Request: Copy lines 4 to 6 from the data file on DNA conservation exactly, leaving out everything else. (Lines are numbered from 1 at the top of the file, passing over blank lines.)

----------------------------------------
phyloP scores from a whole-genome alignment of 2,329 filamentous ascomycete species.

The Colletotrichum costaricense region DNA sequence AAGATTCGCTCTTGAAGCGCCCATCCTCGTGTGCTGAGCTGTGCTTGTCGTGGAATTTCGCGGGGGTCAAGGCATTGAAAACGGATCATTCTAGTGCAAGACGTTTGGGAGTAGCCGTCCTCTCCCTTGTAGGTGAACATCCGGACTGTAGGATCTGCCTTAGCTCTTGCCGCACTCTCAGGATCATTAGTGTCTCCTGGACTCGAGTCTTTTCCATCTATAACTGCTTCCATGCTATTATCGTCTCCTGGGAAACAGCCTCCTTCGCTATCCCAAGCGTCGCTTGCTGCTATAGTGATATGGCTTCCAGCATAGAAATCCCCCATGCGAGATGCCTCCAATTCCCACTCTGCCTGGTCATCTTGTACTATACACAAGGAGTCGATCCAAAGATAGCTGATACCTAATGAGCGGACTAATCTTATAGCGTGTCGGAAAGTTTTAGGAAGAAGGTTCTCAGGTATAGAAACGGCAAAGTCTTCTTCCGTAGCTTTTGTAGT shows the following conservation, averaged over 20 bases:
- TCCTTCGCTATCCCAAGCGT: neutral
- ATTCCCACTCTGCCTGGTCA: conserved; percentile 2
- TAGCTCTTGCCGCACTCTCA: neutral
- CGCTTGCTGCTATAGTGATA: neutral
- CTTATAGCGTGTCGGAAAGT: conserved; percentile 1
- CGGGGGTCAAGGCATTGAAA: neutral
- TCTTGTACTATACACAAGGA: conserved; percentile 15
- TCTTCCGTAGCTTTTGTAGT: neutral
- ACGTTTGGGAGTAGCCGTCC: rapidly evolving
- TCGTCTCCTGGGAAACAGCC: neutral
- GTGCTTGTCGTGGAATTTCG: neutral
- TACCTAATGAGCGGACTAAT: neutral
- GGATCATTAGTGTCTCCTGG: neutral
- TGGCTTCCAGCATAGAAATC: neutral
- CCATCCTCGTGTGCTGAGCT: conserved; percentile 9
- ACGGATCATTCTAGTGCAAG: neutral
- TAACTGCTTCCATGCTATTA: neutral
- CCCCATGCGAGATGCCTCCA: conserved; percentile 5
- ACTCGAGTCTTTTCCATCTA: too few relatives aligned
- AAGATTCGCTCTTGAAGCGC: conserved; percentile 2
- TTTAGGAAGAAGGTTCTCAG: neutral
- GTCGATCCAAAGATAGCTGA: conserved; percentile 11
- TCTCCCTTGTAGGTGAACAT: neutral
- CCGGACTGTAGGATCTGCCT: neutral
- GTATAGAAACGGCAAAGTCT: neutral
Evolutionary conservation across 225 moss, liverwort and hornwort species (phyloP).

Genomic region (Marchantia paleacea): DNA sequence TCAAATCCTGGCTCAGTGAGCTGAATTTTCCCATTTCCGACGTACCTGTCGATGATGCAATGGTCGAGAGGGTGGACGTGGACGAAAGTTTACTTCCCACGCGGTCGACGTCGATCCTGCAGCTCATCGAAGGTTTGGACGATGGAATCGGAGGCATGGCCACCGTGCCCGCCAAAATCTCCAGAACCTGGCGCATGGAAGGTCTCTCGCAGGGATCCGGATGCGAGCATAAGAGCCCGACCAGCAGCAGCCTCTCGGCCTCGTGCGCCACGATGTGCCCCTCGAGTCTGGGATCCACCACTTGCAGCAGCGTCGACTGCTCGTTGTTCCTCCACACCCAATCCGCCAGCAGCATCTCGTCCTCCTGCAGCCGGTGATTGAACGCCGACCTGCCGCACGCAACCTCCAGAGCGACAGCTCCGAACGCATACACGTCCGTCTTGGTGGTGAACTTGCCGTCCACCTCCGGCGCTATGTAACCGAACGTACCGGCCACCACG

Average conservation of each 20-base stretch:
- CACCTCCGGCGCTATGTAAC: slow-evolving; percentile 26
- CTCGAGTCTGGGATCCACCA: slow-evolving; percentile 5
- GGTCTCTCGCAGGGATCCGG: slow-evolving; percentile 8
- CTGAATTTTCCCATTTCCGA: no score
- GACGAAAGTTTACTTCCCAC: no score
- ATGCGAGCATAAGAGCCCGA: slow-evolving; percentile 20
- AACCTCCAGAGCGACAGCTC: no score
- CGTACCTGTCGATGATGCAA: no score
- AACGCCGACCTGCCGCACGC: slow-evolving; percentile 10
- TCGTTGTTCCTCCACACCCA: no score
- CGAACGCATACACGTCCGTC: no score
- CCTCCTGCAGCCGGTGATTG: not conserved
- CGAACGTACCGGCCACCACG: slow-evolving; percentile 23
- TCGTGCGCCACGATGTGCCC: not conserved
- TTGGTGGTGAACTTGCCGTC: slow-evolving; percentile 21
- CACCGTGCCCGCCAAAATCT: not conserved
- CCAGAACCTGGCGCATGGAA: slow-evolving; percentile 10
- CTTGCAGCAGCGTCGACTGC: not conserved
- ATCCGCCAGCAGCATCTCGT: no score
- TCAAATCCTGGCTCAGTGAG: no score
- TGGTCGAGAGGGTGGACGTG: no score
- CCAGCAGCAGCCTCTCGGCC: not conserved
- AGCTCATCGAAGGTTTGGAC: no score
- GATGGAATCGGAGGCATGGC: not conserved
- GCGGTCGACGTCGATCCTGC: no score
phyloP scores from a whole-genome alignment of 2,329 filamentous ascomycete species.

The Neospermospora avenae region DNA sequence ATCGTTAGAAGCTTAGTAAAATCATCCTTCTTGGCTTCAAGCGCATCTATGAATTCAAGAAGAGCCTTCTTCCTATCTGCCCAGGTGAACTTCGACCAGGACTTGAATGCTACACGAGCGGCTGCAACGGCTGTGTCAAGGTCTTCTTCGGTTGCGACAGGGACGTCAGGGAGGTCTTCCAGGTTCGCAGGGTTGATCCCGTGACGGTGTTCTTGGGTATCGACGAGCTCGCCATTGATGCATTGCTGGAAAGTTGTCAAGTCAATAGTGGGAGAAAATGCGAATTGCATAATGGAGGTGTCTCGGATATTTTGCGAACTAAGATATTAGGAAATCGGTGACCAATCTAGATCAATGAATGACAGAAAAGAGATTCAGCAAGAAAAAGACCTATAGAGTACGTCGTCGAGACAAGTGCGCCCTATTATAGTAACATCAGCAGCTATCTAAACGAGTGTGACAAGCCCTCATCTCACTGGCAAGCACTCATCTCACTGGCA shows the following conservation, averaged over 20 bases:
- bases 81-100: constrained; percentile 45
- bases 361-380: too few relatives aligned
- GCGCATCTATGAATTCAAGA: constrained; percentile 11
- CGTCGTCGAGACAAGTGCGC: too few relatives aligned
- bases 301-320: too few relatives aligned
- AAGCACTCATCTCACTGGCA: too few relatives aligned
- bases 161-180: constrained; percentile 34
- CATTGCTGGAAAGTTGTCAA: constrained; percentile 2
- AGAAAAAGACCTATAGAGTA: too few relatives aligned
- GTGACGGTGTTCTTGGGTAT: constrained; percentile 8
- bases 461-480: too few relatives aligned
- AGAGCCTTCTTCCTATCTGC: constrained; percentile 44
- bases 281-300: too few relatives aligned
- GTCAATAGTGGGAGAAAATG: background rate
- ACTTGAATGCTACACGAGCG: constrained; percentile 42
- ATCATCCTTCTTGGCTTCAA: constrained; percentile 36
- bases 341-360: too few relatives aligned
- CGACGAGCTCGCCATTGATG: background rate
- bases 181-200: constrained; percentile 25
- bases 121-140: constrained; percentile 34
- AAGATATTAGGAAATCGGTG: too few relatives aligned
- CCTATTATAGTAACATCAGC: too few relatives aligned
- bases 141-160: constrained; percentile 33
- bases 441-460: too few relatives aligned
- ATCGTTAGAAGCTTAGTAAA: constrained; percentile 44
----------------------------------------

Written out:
- ATTCCCACTCTGCCTGGTCA: conserved; percentile 2
- TAGCTCTTGCCGCACTCTCA: neutral
- CGCTTGCTGCTATAGTGATA: neutral